It is tempting as someone who suffers with mental illness to isolate, delete, block out, hide, start over.
This desire to “start over” is usually as a result of feeling like a failure:
I failed on my diet, so I’m going to start over… tomorrow.
I failed in my marriage, so I’m going to start over… with someone new.
In my case, my inner dialogue regarding this blog was:
I seem flaky, did not keep promises to myself, and learned I was not on “The Edge of a Full Recovery”, so I’m going to start over… and delete my blog.
I was really close to doing it. I’ve done it before. The Melancholy Spitfire was my most recent attempt before Wounds To Feel, and I deleted it because I allowed myself to believe that all my work in writing was pointless. That I would always suffer from debilitating cycles of depression where all progress would seem to stop, so why write about it? Why hope? Why write about visions that cannot come to fruition? Or, at the very minimum, be reminded of them by continuing a blog where my failures were staring right back at me.
Journals, Blogs, Poetry – They are all mirrors that I choose to look in or hide away from. It is difficult work being acutely aware of how my fluctuations affect me.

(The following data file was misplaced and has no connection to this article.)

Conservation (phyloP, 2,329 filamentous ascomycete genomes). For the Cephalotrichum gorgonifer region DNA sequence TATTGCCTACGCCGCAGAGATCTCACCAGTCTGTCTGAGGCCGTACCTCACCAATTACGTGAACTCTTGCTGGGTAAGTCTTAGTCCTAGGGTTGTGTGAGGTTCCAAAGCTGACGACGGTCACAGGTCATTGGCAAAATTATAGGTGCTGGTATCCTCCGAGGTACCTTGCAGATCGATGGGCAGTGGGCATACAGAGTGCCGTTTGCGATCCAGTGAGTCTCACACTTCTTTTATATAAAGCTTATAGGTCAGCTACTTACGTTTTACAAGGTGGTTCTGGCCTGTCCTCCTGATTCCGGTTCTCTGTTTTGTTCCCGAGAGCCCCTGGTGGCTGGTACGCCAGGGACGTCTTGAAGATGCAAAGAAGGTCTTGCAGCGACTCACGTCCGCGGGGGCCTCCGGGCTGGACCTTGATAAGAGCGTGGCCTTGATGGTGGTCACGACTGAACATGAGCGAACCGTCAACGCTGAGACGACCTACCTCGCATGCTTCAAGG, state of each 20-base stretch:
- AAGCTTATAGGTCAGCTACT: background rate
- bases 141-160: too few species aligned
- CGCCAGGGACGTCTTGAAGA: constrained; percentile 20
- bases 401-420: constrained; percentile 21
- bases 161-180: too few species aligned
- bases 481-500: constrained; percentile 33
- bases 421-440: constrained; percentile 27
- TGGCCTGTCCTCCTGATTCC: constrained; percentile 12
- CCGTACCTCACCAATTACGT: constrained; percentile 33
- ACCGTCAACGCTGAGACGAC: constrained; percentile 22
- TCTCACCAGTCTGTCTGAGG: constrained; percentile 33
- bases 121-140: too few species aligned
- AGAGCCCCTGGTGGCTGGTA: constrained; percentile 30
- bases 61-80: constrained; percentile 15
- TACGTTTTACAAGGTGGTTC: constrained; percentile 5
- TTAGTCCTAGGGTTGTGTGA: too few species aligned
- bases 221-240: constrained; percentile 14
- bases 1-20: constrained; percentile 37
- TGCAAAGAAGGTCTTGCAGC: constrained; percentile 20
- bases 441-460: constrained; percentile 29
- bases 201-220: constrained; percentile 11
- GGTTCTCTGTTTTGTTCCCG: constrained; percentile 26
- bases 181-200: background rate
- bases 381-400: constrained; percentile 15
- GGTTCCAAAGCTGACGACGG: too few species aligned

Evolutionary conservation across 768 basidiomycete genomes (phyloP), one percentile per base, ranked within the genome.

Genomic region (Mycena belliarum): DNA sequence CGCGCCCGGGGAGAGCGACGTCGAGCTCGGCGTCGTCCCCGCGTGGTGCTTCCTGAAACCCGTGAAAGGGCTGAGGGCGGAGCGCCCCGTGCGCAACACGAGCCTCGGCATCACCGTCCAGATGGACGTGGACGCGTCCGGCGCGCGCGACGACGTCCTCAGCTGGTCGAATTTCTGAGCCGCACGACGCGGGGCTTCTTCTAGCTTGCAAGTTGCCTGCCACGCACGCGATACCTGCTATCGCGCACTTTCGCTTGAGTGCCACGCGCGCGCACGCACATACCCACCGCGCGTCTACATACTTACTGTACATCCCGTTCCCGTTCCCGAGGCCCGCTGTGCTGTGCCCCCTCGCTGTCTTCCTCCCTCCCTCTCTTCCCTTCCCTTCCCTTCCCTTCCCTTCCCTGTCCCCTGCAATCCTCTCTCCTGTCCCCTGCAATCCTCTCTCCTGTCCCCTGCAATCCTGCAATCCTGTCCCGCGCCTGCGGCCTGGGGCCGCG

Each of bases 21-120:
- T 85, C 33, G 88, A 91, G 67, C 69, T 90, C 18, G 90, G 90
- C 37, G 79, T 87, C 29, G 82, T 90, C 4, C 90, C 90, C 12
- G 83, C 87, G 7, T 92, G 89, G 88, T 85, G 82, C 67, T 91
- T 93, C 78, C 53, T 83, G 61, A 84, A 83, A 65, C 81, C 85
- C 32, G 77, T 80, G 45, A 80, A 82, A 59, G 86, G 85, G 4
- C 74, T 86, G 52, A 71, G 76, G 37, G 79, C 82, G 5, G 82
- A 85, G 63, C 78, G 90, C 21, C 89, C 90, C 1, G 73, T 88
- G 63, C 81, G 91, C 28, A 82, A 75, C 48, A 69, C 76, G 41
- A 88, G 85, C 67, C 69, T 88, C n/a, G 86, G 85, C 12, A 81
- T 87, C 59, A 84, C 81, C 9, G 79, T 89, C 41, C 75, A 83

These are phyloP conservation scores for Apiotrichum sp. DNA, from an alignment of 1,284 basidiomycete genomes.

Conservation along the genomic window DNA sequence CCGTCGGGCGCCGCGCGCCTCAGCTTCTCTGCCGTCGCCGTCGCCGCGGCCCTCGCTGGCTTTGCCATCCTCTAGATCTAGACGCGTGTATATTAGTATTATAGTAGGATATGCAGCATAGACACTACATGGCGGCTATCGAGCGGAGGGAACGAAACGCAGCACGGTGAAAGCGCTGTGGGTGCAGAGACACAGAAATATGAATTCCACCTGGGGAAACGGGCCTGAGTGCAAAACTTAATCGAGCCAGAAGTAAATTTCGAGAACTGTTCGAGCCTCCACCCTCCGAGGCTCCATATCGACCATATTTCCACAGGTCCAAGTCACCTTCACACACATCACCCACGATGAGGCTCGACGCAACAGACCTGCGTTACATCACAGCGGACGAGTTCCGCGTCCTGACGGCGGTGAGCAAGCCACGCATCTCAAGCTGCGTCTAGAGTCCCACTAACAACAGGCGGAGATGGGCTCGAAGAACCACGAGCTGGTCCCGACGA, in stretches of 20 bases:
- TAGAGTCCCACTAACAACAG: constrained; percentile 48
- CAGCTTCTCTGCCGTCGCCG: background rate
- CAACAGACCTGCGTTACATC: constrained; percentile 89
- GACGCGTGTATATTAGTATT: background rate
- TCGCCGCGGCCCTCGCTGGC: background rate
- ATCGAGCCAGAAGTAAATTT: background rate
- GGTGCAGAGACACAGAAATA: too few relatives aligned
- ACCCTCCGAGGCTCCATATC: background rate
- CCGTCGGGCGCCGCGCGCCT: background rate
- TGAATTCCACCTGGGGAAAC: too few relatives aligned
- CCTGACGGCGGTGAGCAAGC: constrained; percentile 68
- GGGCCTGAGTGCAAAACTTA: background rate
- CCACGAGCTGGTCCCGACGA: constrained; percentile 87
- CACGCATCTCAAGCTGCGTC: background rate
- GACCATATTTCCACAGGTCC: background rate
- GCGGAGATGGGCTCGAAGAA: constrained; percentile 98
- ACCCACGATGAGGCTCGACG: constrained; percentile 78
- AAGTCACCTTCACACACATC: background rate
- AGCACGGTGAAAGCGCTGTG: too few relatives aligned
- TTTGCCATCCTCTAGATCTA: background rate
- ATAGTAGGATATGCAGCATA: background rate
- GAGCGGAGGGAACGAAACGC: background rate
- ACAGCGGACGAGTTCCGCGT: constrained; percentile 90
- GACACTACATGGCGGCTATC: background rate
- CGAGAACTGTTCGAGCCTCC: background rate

I’m joining this world again, not because I want people to comment or offer comfort and support, and not because I want notoriety and publicity to eventually become a self-help guru. I’m opening myself to introspection again, and my only goal with it is to help others while acknowledging this difficult recovery process on the good, bad, and ugly days.
Right now, I feel pretty crappy about some of the cycles I’ve put myself through lately, but there has been great progress as well. And, for tonight, I take comfort in the fact that today will be in the past, and that each moment is an opportunity to reset, but not start over.
I’ve come too far and worked too hard to diminish my experiences with such a simple phrase.